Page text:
Skip to main content

More Moomins

A friend once said that the thing she loved about Japan was that the Japanese loved every season, and made a great effort to celebrate holidays and seasons with specific rituals. As a person who enjoys holidays, and who finds meaning participating in the ritual of the Christian year, I feel a kinship with the Japanese. As humans, we respond to the larger, uncontrollable mysteries of life with stories, with food, with a renewed sense of connection to each other and to the world around us.

It is easy, with the early darkness and the frost on our windshields and the necessity of coats and thicker socks, to complain about the dying of the year and the coming of winter.

Here is a must-read this time of year: Tove Jansson’s Moominvalley in November. Where her other Moomin books have been characterized by happy bohemianism and quirky, midsummer adventures, this book is not afraid to deal with the stark and empty season that comes once a year.

It is raining steadily upon the tall dark trees. Drawn by the memory of happy summers, disparate characters arrive at the Moomin family home to find companionship and comfort this November. But the Moomins are nowhere to be found, and their house resounds with the emptiness and loss of that warm, congenial family. Instead of what each ailing character hoped to find, the Moomins, they find each other:

Shy Toft, the anxious and obsessive-compulsive Fillyjonk, depressed Hemeulen whose greatest joy is to order and organize people, Snufkin the vagrant, Grandpa-Grumble (whose name says it all), and the tiny and scornful Mymble.

Their oddities – Toft’s reclusiveness, Fillyjonk’s relentless cleaning and fretting – rub up against each other, and each wishes for sole possession of the house and its memories. Instead, the new housemates learn what it is like to live in a community with those you wouldn’t choose to live with, how to be kind, how to fight, how to concede. On the back of the back of the book, a review sums it up: “Although none of the six is a sociable creature, they more or less put up with each other, and, perhaps recalling the warmth of the family, they eventually learn how pleasant communal life can be.”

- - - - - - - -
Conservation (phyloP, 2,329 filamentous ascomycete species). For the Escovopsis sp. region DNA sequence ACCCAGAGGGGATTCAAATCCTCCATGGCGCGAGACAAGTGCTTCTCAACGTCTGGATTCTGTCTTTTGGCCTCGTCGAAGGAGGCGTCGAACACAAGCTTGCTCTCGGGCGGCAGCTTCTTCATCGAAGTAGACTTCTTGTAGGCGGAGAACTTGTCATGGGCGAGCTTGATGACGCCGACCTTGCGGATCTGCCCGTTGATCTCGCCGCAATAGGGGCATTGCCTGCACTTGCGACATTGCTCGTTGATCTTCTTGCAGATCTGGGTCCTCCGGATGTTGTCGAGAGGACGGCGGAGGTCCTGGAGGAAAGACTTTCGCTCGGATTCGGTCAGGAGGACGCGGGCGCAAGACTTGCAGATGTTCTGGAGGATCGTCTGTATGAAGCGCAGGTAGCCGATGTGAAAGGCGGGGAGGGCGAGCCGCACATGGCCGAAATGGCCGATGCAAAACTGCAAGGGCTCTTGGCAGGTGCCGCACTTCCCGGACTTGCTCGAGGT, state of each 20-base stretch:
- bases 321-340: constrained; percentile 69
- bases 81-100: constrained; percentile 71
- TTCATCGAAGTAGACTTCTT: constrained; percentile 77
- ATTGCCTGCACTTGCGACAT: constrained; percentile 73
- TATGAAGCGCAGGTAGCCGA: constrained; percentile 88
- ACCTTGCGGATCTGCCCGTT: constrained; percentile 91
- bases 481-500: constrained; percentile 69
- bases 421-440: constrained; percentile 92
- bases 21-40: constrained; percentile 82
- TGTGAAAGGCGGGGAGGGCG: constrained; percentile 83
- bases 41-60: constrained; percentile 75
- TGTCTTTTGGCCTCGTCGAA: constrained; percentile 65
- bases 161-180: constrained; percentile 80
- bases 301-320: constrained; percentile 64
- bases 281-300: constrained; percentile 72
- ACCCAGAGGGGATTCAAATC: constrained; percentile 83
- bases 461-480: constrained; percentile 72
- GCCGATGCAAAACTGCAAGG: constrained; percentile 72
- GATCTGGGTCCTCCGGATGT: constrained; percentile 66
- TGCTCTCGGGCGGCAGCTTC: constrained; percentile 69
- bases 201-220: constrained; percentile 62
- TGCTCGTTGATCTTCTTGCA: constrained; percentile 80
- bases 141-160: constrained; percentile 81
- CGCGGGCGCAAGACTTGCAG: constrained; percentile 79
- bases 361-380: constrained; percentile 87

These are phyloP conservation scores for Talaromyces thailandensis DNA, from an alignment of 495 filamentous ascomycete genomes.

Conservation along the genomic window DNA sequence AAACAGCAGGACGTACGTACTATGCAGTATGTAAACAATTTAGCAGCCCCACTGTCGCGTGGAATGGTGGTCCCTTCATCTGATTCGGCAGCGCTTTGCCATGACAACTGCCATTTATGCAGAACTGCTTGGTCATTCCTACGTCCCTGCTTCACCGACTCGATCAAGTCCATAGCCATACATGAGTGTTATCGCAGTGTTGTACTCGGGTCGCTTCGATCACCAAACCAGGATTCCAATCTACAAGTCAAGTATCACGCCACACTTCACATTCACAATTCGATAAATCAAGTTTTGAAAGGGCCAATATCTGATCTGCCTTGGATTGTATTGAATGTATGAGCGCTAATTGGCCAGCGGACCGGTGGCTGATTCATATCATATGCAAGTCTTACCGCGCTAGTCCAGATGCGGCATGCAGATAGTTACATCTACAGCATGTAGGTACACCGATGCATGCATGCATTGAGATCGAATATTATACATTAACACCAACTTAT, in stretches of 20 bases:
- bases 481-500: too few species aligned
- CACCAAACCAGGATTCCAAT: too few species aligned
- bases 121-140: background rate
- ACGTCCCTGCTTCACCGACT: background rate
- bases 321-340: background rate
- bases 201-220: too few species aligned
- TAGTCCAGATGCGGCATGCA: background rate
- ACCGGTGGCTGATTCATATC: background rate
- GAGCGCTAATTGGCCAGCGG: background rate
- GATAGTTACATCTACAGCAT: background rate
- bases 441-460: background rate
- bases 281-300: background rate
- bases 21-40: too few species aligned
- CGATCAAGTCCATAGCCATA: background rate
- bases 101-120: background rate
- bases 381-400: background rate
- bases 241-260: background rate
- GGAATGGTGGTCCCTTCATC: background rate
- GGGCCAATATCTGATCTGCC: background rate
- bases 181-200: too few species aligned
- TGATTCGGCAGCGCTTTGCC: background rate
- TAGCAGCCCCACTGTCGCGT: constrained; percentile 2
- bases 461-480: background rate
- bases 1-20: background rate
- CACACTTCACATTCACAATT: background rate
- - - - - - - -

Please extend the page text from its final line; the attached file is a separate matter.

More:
The novel is not didactic. Jansson’s writing is, as always, careful and fluid. I never know what the characters will think, do, or say next.

We are now about to enter into the season of Advent, the time of preparation, of hope despite the darkness, of the struggle for warmth despite the cold. I hope you keep warm.

Comments

Anonymous said…
Thank you for the kind reminder of where warmth is to be found this time of year! Tis a bit nippier this year than most.

As for Japan and the love of the seasons, my own experiences hold this out vis-a-vis the lack of central heating in most of the homes I lived in. There is nothing quite like waking up, snuggled warmly under your douve and seeing your breath rise up into the bedroom. It is actually a very refreshing way to start your early morning enjoyment of snow freshly fallen while you slept.

Popular posts from this blog

Cassandra at the Wedding - Dorothy Baker

The perfect airplane read for a person en route to a wedding, this tautly written 1962 novel about a woman falling apart, coming home to her family’s ranch to derail her twin sister’s wedding. That’s the summary – but obviously it’s about so much more: about the nature of love and obsession, about identity and the self.

Cassandra Edwards, named for the doomed wailer at the gates of Troy, is a student at Berkley, an “Existentialist-Zen-Marxist, Freudian branch. Deviation, rather.” The reader is fully aware from the beginning that Cassandra feels antagonistically about the wedding – she anticipates duties of “tak[ing] over the bouquet while [Judith] received the ring, through the nose or on the finger, wherever she chose to receive it…” She purposefully gets the groom’s name wrong. She plans to stage a “last-minute rescue.”

The isolated family ranch the Edwards family as a self-sufficient unit – emotionally and intellectually. Her alcoholic father, a retired skeptical philosopher who act…

Blast-beruffled plumes

I’ve returned to Minnesota to find it transformed into a Brueghel painting.



Our hunters are gone north or even south, wherever there are more deer. This has been a bad year for deer, threatened by the cold of last year’s polar vortex and the high population of coyotes, which now carry a bounty on their heads.

So, while it’s still autumn in England (I’ve been assured), winter has come. The nights are long, the wreaths are out. I’ve been reading restlessly – Robert Walser and GB Shaw. But some nights, Thomas Hardy feels just right for November melancholia. Here’s ‘A Darkling Thrush’:

I leant upon a coppice gate
When Frost was spectre-grey,
And Winter's dregs made desolate
The weakening eye of day.
The tangled bine-stems scored the sky
Like strings of broken lyres,
And all mankind that haunted nigh
Had sought their household fires.

The land's sharp features seemed to be
The Century's corpse outleant,
His crypt the cloudy canopy,
Th…